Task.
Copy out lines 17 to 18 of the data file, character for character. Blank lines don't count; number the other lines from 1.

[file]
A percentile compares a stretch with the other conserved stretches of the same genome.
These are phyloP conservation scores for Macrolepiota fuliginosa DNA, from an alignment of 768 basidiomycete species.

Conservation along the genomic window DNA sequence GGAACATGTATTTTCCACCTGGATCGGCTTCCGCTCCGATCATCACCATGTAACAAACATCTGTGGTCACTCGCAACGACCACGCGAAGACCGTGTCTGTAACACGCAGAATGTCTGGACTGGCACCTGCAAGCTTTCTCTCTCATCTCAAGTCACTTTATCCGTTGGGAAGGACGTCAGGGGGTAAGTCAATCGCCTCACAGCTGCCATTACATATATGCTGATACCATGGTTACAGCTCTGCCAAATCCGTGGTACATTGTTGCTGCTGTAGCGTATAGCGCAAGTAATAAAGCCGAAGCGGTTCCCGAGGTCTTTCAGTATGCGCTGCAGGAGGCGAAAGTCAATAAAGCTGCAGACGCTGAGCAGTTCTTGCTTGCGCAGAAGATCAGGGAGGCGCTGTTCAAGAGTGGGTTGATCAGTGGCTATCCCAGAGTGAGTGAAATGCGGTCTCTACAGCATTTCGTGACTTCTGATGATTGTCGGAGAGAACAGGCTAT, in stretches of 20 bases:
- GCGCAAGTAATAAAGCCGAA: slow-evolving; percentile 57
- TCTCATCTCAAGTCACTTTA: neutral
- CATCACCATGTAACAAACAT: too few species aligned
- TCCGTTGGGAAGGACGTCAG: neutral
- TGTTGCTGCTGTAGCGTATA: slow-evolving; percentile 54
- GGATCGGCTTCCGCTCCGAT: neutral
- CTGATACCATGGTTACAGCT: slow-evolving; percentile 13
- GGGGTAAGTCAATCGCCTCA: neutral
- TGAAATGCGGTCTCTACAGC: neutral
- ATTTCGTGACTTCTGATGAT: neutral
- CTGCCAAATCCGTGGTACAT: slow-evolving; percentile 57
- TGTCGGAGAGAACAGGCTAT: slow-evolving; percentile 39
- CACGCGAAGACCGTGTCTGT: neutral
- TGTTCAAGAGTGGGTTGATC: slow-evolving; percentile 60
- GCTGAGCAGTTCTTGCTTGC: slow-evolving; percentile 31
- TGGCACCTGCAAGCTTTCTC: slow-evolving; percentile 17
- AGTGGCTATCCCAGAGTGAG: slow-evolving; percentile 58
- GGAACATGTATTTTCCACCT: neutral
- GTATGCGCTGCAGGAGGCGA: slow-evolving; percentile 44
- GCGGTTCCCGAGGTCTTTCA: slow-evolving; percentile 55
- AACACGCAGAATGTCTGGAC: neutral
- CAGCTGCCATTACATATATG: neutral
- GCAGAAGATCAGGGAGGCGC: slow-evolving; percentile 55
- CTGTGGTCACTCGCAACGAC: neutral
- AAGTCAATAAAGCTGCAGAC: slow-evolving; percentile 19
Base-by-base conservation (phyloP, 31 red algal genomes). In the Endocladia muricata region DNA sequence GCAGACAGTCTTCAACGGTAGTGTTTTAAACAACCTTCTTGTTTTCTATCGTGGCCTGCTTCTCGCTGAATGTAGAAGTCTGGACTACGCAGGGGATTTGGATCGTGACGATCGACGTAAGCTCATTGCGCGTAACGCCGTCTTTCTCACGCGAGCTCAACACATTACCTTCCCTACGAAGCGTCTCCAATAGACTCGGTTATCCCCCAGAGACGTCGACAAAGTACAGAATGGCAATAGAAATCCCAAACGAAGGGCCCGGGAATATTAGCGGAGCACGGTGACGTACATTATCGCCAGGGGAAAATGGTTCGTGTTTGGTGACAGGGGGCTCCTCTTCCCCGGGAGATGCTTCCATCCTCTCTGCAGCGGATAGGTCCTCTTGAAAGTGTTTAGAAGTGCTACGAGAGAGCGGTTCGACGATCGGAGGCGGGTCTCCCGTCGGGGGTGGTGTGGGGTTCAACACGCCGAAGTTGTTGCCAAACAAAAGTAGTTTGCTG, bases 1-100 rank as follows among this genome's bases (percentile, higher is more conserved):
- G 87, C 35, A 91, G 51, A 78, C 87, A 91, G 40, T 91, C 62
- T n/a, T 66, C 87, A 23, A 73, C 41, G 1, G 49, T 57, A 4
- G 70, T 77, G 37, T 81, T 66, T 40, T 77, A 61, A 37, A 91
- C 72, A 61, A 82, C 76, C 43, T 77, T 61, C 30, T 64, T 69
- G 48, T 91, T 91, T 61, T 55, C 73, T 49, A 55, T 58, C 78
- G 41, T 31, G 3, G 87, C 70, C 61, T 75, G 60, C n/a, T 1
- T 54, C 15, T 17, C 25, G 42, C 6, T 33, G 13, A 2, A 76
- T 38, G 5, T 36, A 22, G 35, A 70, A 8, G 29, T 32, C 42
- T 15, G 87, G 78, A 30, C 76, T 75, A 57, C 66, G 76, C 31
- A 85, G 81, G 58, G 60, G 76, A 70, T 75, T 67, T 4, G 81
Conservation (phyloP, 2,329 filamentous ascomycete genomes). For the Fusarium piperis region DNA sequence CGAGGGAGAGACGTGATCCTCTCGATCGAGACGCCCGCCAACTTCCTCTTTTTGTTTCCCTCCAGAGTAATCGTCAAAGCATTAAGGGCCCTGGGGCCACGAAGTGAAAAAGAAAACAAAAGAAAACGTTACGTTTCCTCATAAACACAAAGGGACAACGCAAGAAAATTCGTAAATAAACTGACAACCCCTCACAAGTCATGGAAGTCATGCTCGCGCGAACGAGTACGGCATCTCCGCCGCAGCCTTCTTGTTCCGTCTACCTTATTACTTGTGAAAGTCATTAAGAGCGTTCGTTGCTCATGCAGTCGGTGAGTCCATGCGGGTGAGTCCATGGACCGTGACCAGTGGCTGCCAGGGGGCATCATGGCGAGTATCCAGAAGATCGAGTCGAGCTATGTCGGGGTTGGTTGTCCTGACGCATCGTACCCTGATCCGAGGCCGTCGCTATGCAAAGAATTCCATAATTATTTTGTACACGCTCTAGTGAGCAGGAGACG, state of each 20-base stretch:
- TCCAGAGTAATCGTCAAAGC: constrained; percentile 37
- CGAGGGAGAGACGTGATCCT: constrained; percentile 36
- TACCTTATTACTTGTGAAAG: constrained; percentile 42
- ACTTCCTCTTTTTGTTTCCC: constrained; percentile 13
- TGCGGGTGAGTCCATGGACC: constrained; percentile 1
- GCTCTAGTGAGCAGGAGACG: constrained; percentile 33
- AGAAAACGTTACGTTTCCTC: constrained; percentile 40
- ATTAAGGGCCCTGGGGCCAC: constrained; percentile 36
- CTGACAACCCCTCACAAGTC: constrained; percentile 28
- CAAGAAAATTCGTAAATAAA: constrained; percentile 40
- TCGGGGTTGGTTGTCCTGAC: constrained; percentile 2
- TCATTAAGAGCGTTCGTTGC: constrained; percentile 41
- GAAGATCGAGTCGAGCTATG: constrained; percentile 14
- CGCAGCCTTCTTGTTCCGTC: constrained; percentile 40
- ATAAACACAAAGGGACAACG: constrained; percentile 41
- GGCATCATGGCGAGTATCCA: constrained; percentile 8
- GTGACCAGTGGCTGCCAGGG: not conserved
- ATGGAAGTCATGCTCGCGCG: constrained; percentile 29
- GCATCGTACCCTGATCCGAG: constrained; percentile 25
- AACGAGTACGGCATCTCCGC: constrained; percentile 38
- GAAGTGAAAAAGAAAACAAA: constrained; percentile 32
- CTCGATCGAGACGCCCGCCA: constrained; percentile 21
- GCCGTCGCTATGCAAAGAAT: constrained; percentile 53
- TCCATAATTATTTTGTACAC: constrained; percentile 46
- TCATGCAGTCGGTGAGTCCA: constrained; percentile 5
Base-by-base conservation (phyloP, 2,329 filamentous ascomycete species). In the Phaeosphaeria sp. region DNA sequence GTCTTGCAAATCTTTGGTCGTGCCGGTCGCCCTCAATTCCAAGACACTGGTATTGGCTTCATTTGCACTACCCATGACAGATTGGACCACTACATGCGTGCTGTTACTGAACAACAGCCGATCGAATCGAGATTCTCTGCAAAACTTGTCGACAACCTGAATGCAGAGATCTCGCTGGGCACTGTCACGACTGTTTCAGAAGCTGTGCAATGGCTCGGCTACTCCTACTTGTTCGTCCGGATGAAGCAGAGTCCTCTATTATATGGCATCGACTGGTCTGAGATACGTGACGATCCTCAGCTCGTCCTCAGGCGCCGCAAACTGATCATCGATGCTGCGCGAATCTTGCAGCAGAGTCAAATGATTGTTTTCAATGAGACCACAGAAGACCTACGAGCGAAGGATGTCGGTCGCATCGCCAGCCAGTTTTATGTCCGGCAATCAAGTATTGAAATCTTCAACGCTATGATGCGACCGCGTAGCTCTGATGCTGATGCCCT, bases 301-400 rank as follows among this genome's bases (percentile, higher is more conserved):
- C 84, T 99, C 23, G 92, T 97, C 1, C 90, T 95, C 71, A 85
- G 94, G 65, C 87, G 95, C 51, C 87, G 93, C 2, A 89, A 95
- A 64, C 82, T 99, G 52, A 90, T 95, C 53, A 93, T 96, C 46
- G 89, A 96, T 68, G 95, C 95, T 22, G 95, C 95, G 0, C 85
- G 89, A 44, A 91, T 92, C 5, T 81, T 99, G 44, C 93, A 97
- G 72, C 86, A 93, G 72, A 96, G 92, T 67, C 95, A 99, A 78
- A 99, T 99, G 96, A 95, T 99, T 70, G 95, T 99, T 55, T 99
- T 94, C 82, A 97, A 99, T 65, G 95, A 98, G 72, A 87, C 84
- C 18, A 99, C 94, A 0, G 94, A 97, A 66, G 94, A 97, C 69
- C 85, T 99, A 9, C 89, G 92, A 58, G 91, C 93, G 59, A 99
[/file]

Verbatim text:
- TGTTCAAGAGTGGGTTGATC: slow-evolving; percentile 60
- GCTGAGCAGTTCTTGCTTGC: slow-evolving; percentile 31